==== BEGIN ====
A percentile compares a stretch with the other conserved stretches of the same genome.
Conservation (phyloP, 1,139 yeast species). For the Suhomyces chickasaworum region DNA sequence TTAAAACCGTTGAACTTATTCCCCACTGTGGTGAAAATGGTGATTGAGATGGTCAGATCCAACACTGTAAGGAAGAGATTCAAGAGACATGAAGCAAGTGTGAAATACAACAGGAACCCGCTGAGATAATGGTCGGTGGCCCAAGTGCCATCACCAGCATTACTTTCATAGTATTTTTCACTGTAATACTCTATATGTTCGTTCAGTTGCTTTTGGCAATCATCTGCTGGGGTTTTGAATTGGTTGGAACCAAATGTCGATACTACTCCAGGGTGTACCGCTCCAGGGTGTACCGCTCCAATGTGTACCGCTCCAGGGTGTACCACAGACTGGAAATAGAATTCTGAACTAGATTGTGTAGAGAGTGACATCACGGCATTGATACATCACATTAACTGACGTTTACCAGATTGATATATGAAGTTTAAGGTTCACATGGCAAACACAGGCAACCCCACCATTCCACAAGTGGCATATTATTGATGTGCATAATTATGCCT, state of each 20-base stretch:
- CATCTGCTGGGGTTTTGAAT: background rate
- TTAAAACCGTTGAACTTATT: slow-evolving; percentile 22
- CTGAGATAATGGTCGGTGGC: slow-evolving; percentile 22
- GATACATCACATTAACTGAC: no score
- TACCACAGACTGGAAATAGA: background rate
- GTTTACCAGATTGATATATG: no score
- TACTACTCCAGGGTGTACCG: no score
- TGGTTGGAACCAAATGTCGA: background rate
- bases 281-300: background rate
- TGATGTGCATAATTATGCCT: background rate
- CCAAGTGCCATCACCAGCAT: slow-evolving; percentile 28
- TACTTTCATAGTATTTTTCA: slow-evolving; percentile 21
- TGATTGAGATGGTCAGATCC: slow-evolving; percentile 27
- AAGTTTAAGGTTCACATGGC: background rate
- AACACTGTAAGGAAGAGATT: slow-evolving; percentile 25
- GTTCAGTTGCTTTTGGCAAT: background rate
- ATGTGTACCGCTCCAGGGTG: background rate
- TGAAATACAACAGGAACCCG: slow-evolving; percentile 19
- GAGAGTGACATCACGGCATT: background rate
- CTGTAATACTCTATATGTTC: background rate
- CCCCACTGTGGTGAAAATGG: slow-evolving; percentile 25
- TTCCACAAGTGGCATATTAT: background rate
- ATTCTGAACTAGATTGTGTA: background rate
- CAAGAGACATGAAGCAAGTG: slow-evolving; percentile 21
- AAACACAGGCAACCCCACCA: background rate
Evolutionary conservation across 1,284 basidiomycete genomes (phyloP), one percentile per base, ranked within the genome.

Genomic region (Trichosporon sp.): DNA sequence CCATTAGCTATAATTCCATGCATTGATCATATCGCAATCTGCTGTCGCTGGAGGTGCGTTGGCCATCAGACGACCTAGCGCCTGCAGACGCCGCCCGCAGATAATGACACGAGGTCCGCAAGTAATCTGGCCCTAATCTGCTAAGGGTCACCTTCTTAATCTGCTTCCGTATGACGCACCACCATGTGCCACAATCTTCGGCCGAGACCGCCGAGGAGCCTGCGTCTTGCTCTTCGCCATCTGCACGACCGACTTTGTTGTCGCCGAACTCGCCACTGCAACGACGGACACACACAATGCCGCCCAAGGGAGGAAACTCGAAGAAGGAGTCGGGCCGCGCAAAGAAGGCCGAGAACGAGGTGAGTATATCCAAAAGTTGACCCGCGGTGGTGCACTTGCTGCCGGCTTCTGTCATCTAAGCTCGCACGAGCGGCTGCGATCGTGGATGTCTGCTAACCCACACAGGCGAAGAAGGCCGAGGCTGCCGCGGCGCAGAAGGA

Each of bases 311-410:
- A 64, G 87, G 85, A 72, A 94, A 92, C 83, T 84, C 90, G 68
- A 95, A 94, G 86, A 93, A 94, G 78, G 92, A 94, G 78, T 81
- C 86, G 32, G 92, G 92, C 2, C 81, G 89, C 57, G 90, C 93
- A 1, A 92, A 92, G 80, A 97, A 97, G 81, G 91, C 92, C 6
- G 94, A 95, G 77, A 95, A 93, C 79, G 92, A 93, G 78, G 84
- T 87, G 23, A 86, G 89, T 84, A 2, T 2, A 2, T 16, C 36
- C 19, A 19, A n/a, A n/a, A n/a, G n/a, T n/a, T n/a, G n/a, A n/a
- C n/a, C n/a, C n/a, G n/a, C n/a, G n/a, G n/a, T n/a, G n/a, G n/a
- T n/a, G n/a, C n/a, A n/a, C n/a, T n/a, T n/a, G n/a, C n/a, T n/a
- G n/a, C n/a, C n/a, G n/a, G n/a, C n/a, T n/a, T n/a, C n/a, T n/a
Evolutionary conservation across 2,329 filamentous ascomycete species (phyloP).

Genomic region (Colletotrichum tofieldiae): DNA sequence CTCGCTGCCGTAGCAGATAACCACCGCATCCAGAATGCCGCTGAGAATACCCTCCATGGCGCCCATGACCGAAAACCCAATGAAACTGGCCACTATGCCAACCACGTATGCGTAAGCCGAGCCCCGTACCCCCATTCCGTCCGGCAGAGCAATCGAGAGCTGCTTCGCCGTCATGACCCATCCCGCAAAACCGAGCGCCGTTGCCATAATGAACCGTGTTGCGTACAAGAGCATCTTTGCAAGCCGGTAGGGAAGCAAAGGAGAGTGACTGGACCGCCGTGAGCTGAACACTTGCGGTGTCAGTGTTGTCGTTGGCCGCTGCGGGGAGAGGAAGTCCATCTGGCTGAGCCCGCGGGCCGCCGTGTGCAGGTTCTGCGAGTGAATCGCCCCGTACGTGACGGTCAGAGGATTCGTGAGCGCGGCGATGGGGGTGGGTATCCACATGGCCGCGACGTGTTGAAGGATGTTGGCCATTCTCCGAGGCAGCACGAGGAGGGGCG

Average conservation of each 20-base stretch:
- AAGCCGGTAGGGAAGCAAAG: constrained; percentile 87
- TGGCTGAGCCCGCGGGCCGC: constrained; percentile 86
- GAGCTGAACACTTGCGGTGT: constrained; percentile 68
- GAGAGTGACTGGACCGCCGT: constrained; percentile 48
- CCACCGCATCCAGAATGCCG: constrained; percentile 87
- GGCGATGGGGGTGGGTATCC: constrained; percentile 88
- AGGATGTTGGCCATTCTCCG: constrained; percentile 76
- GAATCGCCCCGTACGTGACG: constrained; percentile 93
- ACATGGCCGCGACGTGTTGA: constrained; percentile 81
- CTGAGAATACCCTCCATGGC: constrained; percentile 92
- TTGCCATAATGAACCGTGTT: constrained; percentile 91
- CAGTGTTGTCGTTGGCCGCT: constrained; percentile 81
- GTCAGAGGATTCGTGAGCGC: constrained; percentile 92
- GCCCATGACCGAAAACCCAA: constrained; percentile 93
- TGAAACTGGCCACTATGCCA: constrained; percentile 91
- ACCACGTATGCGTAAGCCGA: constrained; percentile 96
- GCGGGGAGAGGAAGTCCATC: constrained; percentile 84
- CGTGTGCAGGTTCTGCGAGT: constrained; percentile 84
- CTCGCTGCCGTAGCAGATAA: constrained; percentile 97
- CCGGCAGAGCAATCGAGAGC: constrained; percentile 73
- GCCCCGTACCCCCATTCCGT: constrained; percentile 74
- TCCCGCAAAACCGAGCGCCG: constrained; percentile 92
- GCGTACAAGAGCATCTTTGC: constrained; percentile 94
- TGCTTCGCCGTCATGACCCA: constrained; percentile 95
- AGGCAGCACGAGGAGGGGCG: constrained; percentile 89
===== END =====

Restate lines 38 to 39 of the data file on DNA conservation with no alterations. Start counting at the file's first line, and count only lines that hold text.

- C n/a, C n/a, C n/a, G n/a, C n/a, G n/a, G n/a, T n/a, G n/a, G n/a
- T n/a, G n/a, C n/a, A n/a, C n/a, T n/a, T n/a, G n/a, C n/a, T n/a